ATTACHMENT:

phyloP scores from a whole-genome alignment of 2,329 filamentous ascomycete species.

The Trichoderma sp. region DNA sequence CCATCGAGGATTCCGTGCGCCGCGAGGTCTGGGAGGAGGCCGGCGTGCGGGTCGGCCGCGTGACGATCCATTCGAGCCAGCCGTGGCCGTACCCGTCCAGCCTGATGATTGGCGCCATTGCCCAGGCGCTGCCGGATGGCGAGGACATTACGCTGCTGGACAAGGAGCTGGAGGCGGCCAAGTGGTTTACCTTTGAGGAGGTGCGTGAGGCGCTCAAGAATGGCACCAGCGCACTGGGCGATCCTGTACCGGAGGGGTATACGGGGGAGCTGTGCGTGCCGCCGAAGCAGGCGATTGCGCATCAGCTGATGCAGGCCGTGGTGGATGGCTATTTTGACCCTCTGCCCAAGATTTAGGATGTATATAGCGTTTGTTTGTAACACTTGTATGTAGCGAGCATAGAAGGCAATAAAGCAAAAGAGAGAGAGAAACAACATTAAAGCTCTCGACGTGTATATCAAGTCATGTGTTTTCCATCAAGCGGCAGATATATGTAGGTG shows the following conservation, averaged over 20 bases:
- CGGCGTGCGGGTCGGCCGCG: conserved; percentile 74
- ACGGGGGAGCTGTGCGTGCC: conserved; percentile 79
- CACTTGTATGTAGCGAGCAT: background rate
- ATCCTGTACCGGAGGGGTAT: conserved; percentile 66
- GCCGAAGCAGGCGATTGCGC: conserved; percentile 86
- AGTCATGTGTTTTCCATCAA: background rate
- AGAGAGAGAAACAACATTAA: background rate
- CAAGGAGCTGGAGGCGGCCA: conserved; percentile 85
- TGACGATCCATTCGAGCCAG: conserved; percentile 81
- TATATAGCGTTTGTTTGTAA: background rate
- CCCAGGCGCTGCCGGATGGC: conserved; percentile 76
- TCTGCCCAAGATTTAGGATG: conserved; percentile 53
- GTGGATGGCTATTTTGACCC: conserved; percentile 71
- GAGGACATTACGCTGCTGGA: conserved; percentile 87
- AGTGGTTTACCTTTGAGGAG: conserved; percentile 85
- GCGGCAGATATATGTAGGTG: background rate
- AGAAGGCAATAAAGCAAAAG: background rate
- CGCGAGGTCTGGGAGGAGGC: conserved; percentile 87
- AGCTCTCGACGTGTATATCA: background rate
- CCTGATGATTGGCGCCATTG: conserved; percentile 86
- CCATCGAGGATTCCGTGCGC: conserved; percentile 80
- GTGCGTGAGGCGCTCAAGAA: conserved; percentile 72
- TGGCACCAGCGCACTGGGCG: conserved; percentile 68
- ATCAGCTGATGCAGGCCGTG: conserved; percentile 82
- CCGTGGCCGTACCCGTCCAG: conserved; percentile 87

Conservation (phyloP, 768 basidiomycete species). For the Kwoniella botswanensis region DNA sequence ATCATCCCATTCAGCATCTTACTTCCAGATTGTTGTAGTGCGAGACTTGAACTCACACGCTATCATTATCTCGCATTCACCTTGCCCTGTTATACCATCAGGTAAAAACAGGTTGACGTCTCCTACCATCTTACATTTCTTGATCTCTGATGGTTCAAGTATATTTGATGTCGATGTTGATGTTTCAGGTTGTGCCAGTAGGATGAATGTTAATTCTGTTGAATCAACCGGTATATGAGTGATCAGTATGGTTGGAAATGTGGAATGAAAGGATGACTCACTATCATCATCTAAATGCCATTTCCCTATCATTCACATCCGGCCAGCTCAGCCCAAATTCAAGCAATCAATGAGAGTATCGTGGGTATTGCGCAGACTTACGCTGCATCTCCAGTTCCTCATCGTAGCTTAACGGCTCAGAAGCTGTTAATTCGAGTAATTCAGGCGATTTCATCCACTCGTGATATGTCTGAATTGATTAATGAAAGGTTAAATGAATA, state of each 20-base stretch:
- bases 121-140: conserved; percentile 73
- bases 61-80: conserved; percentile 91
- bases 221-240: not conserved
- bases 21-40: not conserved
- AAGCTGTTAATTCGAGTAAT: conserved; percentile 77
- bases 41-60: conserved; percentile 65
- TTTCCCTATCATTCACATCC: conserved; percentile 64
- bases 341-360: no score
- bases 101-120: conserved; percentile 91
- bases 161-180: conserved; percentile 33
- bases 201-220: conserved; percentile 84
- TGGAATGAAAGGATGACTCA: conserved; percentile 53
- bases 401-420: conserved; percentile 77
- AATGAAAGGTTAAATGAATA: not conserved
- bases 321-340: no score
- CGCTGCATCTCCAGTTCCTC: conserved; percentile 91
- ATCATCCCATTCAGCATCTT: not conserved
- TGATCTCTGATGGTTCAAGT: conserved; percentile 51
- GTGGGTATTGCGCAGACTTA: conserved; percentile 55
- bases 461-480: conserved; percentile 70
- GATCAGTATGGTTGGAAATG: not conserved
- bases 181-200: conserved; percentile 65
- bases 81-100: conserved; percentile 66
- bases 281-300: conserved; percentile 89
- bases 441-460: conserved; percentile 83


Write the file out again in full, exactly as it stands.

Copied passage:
phyloP scores from a whole-genome alignment of 2,329 filamentous ascomycete species.

The Trichoderma sp. region DNA sequence CCATCGAGGATTCCGTGCGCCGCGAGGTCTGGGAGGAGGCCGGCGTGCGGGTCGGCCGCGTGACGATCCATTCGAGCCAGCCGTGGCCGTACCCGTCCAGCCTGATGATTGGCGCCATTGCCCAGGCGCTGCCGGATGGCGAGGACATTACGCTGCTGGACAAGGAGCTGGAGGCGGCCAAGTGGTTTACCTTTGAGGAGGTGCGTGAGGCGCTCAAGAATGGCACCAGCGCACTGGGCGATCCTGTACCGGAGGGGTATACGGGGGAGCTGTGCGTGCCGCCGAAGCAGGCGATTGCGCATCAGCTGATGCAGGCCGTGGTGGATGGCTATTTTGACCCTCTGCCCAAGATTTAGGATGTATATAGCGTTTGTTTGTAACACTTGTATGTAGCGAGCATAGAAGGCAATAAAGCAAAAGAGAGAGAGAAACAACATTAAAGCTCTCGACGTGTATATCAAGTCATGTGTTTTCCATCAAGCGGCAGATATATGTAGGTG shows the following conservation, averaged over 20 bases:
- CGGCGTGCGGGTCGGCCGCG: conserved; percentile 74
- ACGGGGGAGCTGTGCGTGCC: conserved; percentile 79
- CACTTGTATGTAGCGAGCAT: background rate
- ATCCTGTACCGGAGGGGTAT: conserved; percentile 66
- GCCGAAGCAGGCGATTGCGC: conserved; percentile 86
- AGTCATGTGTTTTCCATCAA: background rate
- AGAGAGAGAAACAACATTAA: background rate
- CAAGGAGCTGGAGGCGGCCA: conserved; percentile 85
- TGACGATCCATTCGAGCCAG: conserved; percentile 81
- TATATAGCGTTTGTTTGTAA: background rate
- CCCAGGCGCTGCCGGATGGC: conserved; percentile 76
- TCTGCCCAAGATTTAGGATG: conserved; percentile 53
- GTGGATGGCTATTTTGACCC: conserved; percentile 71
- GAGGACATTACGCTGCTGGA: conserved; percentile 87
- AGTGGTTTACCTTTGAGGAG: conserved; percentile 85
- GCGGCAGATATATGTAGGTG: background rate
- AGAAGGCAATAAAGCAAAAG: background rate
- CGCGAGGTCTGGGAGGAGGC: conserved; percentile 87
- AGCTCTCGACGTGTATATCA: background rate
- CCTGATGATTGGCGCCATTG: conserved; percentile 86
- CCATCGAGGATTCCGTGCGC: conserved; percentile 80
- GTGCGTGAGGCGCTCAAGAA: conserved; percentile 72
- TGGCACCAGCGCACTGGGCG: conserved; percentile 68
- ATCAGCTGATGCAGGCCGTG: conserved; percentile 82
- CCGTGGCCGTACCCGTCCAG: conserved; percentile 87

Conservation (phyloP, 768 basidiomycete species). For the Kwoniella botswanensis region DNA sequence ATCATCCCATTCAGCATCTTACTTCCAGATTGTTGTAGTGCGAGACTTGAACTCACACGCTATCATTATCTCGCATTCACCTTGCCCTGTTATACCATCAGGTAAAAACAGGTTGACGTCTCCTACCATCTTACATTTCTTGATCTCTGATGGTTCAAGTATATTTGATGTCGATGTTGATGTTTCAGGTTGTGCCAGTAGGATGAATGTTAATTCTGTTGAATCAACCGGTATATGAGTGATCAGTATGGTTGGAAATGTGGAATGAAAGGATGACTCACTATCATCATCTAAATGCCATTTCCCTATCATTCACATCCGGCCAGCTCAGCCCAAATTCAAGCAATCAATGAGAGTATCGTGGGTATTGCGCAGACTTACGCTGCATCTCCAGTTCCTCATCGTAGCTTAACGGCTCAGAAGCTGTTAATTCGAGTAATTCAGGCGATTTCATCCACTCGTGATATGTCTGAATTGATTAATGAAAGGTTAAATGAATA, state of each 20-base stretch:
- bases 121-140: conserved; percentile 73
- bases 61-80: conserved; percentile 91
- bases 221-240: not conserved
- bases 21-40: not conserved
- AAGCTGTTAATTCGAGTAAT: conserved; percentile 77
- bases 41-60: conserved; percentile 65
- TTTCCCTATCATTCACATCC: conserved; percentile 64
- bases 341-360: no score
- bases 101-120: conserved; percentile 91
- bases 161-180: conserved; percentile 33
- bases 201-220: conserved; percentile 84
- TGGAATGAAAGGATGACTCA: conserved; percentile 53
- bases 401-420: conserved; percentile 77
- AATGAAAGGTTAAATGAATA: not conserved
- bases 321-340: no score
- CGCTGCATCTCCAGTTCCTC: conserved; percentile 91
- ATCATCCCATTCAGCATCTT: not conserved
- TGATCTCTGATGGTTCAAGT: conserved; percentile 51
- GTGGGTATTGCGCAGACTTA: conserved; percentile 55
- bases 461-480: conserved; percentile 70
- GATCAGTATGGTTGGAAATG: not conserved
- bases 181-200: conserved; percentile 65
- bases 81-100: conserved; percentile 66
- bases 281-300: conserved; percentile 89
- bases 441-460: conserved; percentile 83